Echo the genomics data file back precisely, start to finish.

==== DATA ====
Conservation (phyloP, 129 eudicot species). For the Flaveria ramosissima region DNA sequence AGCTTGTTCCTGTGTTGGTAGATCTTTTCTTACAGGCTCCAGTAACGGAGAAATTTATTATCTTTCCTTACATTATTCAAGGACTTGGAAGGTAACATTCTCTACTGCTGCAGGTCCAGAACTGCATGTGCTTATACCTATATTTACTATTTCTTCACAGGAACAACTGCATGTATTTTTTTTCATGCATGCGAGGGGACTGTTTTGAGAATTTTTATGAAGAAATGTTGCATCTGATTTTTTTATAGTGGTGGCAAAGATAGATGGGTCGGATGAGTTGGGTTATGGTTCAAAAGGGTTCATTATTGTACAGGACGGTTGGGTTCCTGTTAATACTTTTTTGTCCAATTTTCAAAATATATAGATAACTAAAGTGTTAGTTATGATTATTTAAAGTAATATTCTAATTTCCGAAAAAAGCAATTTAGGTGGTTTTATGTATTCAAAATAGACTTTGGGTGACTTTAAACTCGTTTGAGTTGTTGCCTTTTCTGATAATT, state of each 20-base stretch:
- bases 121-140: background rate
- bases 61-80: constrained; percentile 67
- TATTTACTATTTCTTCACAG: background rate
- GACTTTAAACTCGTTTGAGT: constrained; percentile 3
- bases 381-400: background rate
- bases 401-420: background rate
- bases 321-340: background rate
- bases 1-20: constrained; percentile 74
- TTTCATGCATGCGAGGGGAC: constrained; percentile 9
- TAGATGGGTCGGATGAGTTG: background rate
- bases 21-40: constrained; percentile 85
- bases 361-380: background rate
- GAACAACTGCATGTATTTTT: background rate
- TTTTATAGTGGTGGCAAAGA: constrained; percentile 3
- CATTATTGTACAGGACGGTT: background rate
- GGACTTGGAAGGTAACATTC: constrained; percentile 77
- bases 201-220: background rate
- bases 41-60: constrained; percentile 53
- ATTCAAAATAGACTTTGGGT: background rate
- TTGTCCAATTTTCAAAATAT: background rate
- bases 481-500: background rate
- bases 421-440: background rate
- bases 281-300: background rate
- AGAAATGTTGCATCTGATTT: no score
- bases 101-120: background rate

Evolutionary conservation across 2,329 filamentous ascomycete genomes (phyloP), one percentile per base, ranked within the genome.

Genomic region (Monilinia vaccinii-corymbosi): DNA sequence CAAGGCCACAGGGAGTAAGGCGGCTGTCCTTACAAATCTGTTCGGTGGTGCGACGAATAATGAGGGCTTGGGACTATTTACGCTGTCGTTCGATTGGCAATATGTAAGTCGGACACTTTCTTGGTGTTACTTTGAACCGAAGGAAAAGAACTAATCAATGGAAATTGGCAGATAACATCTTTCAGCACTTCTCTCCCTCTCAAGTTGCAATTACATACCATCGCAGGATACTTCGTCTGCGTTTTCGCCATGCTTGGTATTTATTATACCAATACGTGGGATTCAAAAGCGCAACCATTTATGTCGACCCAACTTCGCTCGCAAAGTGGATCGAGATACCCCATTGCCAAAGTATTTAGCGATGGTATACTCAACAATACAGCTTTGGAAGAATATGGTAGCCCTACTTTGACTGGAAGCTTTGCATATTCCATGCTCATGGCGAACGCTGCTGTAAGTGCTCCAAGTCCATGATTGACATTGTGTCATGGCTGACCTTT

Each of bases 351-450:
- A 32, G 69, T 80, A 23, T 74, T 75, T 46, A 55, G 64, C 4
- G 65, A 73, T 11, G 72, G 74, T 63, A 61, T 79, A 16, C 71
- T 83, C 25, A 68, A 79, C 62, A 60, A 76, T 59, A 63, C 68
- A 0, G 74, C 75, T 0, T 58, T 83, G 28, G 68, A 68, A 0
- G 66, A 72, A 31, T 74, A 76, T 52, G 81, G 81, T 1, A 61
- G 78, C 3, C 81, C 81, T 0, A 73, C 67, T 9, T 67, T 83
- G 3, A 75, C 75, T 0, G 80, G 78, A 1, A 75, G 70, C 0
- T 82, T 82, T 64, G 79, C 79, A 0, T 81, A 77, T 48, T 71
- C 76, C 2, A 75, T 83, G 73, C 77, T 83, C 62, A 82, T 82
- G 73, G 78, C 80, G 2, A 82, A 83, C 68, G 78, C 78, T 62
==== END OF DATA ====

Conservation (phyloP, 129 eudicot species). For the Flaveria ramosissima region DNA sequence AGCTTGTTCCTGTGTTGGTAGATCTTTTCTTACAGGCTCCAGTAACGGAGAAATTTATTATCTTTCCTTACATTATTCAAGGACTTGGAAGGTAACATTCTCTACTGCTGCAGGTCCAGAACTGCATGTGCTTATACCTATATTTACTATTTCTTCACAGGAACAACTGCATGTATTTTTTTTCATGCATGCGAGGGGACTGTTTTGAGAATTTTTATGAAGAAATGTTGCATCTGATTTTTTTATAGTGGTGGCAAAGATAGATGGGTCGGATGAGTTGGGTTATGGTTCAAAAGGGTTCATTATTGTACAGGACGGTTGGGTTCCTGTTAATACTTTTTTGTCCAATTTTCAAAATATATAGATAACTAAAGTGTTAGTTATGATTATTTAAAGTAATATTCTAATTTCCGAAAAAAGCAATTTAGGTGGTTTTATGTATTCAAAATAGACTTTGGGTGACTTTAAACTCGTTTGAGTTGTTGCCTTTTCTGATAATT, state of each 20-base stretch:
- bases 121-140: background rate
- bases 61-80: constrained; percentile 67
- TATTTACTATTTCTTCACAG: background rate
- GACTTTAAACTCGTTTGAGT: constrained; percentile 3
- bases 381-400: background rate
- bases 401-420: background rate
- bases 321-340: background rate
- bases 1-20: constrained; percentile 74
- TTTCATGCATGCGAGGGGAC: constrained; percentile 9
- TAGATGGGTCGGATGAGTTG: background rate
- bases 21-40: constrained; percentile 85
- bases 361-380: background rate
- GAACAACTGCATGTATTTTT: background rate
- TTTTATAGTGGTGGCAAAGA: constrained; percentile 3
- CATTATTGTACAGGACGGTT: background rate
- GGACTTGGAAGGTAACATTC: constrained; percentile 77
- bases 201-220: background rate
- bases 41-60: constrained; percentile 53
- ATTCAAAATAGACTTTGGGT: background rate
- TTGTCCAATTTTCAAAATAT: background rate
- bases 481-500: background rate
- bases 421-440: background rate
- bases 281-300: background rate
- AGAAATGTTGCATCTGATTT: no score
- bases 101-120: background rate

Evolutionary conservation across 2,329 filamentous ascomycete genomes (phyloP), one percentile per base, ranked within the genome.

Genomic region (Monilinia vaccinii-corymbosi): DNA sequence CAAGGCCACAGGGAGTAAGGCGGCTGTCCTTACAAATCTGTTCGGTGGTGCGACGAATAATGAGGGCTTGGGACTATTTACGCTGTCGTTCGATTGGCAATATGTAAGTCGGACACTTTCTTGGTGTTACTTTGAACCGAAGGAAAAGAACTAATCAATGGAAATTGGCAGATAACATCTTTCAGCACTTCTCTCCCTCTCAAGTTGCAATTACATACCATCGCAGGATACTTCGTCTGCGTTTTCGCCATGCTTGGTATTTATTATACCAATACGTGGGATTCAAAAGCGCAACCATTTATGTCGACCCAACTTCGCTCGCAAAGTGGATCGAGATACCCCATTGCCAAAGTATTTAGCGATGGTATACTCAACAATACAGCTTTGGAAGAATATGGTAGCCCTACTTTGACTGGAAGCTTTGCATATTCCATGCTCATGGCGAACGCTGCTGTAAGTGCTCCAAGTCCATGATTGACATTGTGTCATGGCTGACCTTT

Each of bases 351-450:
- A 32, G 69, T 80, A 23, T 74, T 75, T 46, A 55, G 64, C 4
- G 65, A 73, T 11, G 72, G 74, T 63, A 61, T 79, A 16, C 71
- T 83, C 25, A 68, A 79, C 62, A 60, A 76, T 59, A 63, C 68
- A 0, G 74, C 75, T 0, T 58, T 83, G 28, G 68, A 68, A 0
- G 66, A 72, A 31, T 74, A 76, T 52, G 81, G 81, T 1, A 61
- G 78, C 3, C 81, C 81, T 0, A 73, C 67, T 9, T 67, T 83
- G 3, A 75, C 75, T 0, G 80, G 78, A 1, A 75, G 70, C 0
- T 82, T 82, T 64, G 79, C 79, A 0, T 81, A 77, T 48, T 71
- C 76, C 2, A 75, T 83, G 73, C 77, T 83, C 62, A 82, T 82
- G 73, G 78, C 80, G 2, A 82, A 83, C 68, G 78, C 78, T 62